I want to write this, while the memory is still fresh in my brain, and before the overwhelming reality of life sets back in to my everyday routines. I just returned home from my trip to Washington DC to attend the National Head Start Leadership Institute. I was selected as 1 of 5  parents to attend the conference. It was quite possibly the most amazing week of my life. 5 days of learning, understanding more early learning issues, and advocating for children not only in my state, but those across the nation. I met Senator Patty Murray, Senator Maria Cantwell, and got to help them understand a little bit better how cuts that our government is trying to make to our state and federal budgets, will affect so many families. My fellow PA's and I, helped put a face to those services that are on the chopping block. 

One friend was a teenage mom, who had no idea how to manage a checkbook, a household and a baby at the age of 16 while trying to finish school. With the help of the Early Head Start program, she finished high school, got her AA and is now working on her BA. She is a small business owner, and the proud mom of 4 kids! 

Another was a recovering addict who spent over 20 years in and out of incarceration. He has now turned his life around, is a single dad and has helped start a Dad's group in his local town. He just recently became a homeowner. These are just a few of his accomplishments. 
There were 3 more stories from my fellow PA's, that tugged at your heart strings, but I would be here all day trying to recap it all. I got to tell the story of how Head Start helped diagnose Lauryn with hearing loss that was fixable, and not just a speech impediment. And how she no longer needs any special services because of the help and resources she had access to as a Head Start student. 

In our state, the Governor just proposed to cut the Working Connections Childcare Program. This will affect thousands of children and families in our state. We got the chance to let them know, that by reducing these subsidies, it will have an adverse effect on our economy. Those working poor in our state, will be turned in to unemployed workers and forced to draw from other state resources such as unemployment, TANF, Food Stamps and Medical. It doesn't make sense to not be PREVENTATIVE. Helping our lawmakers understand that we are REAL faces and not just numbers, was what we were there for.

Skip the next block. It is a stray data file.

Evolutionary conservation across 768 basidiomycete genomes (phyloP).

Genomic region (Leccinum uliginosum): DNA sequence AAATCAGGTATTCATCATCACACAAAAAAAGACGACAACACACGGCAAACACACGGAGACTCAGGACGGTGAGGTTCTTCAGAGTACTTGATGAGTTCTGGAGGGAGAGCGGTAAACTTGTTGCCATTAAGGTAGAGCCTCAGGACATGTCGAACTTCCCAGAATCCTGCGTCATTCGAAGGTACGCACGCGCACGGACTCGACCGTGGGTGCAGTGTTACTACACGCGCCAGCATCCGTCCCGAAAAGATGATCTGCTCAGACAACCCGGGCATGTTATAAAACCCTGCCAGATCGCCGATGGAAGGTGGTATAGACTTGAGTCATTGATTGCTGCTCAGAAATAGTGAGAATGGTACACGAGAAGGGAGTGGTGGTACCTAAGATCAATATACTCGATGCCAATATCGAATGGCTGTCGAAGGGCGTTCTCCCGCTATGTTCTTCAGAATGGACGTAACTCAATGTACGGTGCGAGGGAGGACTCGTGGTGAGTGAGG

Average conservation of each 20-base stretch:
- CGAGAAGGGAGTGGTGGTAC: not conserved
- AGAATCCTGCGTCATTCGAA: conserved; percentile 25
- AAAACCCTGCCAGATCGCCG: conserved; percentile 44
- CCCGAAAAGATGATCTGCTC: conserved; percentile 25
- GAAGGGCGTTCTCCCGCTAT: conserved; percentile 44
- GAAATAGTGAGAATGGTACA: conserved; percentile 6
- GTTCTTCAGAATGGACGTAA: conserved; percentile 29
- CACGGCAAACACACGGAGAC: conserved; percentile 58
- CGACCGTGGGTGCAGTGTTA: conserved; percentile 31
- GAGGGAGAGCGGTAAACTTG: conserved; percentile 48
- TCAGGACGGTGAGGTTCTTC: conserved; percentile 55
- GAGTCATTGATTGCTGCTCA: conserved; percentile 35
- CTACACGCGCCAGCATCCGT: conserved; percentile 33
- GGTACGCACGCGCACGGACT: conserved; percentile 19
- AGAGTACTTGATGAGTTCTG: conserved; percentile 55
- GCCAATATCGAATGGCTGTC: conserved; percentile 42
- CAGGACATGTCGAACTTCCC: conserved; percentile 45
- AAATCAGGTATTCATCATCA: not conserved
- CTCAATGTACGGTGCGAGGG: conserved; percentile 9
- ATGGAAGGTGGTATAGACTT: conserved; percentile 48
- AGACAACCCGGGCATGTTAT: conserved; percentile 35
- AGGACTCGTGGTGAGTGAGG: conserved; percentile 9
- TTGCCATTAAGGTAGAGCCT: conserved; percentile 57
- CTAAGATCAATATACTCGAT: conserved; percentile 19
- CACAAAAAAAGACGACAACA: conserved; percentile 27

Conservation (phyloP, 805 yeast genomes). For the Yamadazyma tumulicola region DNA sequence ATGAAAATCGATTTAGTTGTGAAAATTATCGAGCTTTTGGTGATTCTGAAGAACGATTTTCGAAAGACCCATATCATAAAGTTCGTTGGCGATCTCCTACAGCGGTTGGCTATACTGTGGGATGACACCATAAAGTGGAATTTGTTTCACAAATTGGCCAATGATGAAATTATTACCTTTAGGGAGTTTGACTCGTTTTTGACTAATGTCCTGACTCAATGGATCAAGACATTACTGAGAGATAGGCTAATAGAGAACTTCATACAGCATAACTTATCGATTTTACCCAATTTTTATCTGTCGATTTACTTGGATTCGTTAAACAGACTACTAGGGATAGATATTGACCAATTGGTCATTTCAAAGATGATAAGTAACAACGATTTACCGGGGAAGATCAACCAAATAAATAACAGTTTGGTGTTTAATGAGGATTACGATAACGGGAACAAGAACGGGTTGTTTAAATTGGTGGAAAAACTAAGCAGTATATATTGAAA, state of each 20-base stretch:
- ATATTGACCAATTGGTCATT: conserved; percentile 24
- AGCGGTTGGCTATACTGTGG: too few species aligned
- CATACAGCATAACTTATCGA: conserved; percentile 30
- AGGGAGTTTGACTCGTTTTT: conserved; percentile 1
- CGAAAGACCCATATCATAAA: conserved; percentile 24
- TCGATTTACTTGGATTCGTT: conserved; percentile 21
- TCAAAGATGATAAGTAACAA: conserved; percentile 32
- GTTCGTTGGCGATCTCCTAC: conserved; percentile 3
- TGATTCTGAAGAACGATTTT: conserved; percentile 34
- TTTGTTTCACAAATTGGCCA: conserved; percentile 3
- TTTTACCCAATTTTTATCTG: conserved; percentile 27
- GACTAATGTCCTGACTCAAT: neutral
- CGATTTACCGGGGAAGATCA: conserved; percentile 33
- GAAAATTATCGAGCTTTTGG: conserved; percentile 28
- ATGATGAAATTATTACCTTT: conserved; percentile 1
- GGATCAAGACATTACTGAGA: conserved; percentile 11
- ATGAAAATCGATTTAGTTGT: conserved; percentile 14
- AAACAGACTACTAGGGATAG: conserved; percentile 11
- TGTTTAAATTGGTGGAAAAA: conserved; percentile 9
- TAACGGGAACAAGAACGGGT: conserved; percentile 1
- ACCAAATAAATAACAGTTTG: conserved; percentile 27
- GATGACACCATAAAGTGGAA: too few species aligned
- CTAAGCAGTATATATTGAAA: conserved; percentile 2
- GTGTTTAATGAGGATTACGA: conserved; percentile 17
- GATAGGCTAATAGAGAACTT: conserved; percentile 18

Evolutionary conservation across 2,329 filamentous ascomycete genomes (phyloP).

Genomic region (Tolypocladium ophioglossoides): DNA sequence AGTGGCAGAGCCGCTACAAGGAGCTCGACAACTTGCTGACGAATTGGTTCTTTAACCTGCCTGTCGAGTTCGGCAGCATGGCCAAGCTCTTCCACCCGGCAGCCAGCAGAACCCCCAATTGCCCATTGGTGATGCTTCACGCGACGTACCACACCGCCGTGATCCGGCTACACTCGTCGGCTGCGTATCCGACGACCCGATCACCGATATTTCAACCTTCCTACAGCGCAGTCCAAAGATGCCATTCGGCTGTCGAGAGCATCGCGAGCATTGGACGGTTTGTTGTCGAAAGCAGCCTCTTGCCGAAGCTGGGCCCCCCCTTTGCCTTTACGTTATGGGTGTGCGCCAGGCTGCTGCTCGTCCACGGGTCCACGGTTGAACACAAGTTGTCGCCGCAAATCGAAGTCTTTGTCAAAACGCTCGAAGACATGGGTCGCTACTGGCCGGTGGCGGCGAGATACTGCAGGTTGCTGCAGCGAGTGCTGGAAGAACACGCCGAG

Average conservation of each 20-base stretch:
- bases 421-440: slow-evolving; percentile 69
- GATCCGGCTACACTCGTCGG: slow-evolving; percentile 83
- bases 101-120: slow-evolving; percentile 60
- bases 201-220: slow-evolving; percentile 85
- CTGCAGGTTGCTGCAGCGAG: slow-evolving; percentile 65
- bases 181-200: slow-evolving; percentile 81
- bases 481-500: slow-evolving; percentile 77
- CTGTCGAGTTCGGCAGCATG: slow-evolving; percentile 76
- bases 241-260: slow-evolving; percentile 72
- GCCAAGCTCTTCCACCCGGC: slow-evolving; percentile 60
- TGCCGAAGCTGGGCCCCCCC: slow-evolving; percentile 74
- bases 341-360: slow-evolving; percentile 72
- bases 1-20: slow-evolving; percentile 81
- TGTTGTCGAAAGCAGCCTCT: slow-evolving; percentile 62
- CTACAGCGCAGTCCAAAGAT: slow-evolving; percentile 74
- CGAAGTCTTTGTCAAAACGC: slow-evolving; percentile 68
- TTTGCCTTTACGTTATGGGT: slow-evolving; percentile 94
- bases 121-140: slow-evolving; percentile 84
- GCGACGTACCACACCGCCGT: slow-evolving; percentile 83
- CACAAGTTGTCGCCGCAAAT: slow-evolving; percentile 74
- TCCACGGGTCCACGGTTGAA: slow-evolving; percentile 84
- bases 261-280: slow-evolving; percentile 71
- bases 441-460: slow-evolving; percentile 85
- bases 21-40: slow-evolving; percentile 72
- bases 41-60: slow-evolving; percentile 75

I truly believe that our voices were heard in every office we visited. 

Not only did we visit Capital Hill, we gave a presentation and helped facilitate another one on Advocacy, and getting parents involved in early learning issues. The more people that are aware that from birth to 3 is the most important part of a child's life, and what they can do to make those years the best, the better our future generations will be set up for success. I could go on and on. But I won't. I just want to share the video of my telling my story about Lauryn. It is emotional. Yes, I cried. Because if it weren't for this program, I don't know that my daughter would be the child she is today. A loud, boistourous, talkative, SMART girl who started kindergarten ahead of the curve, because of the comprehensive services and amazing preschool experience she had through Head Start.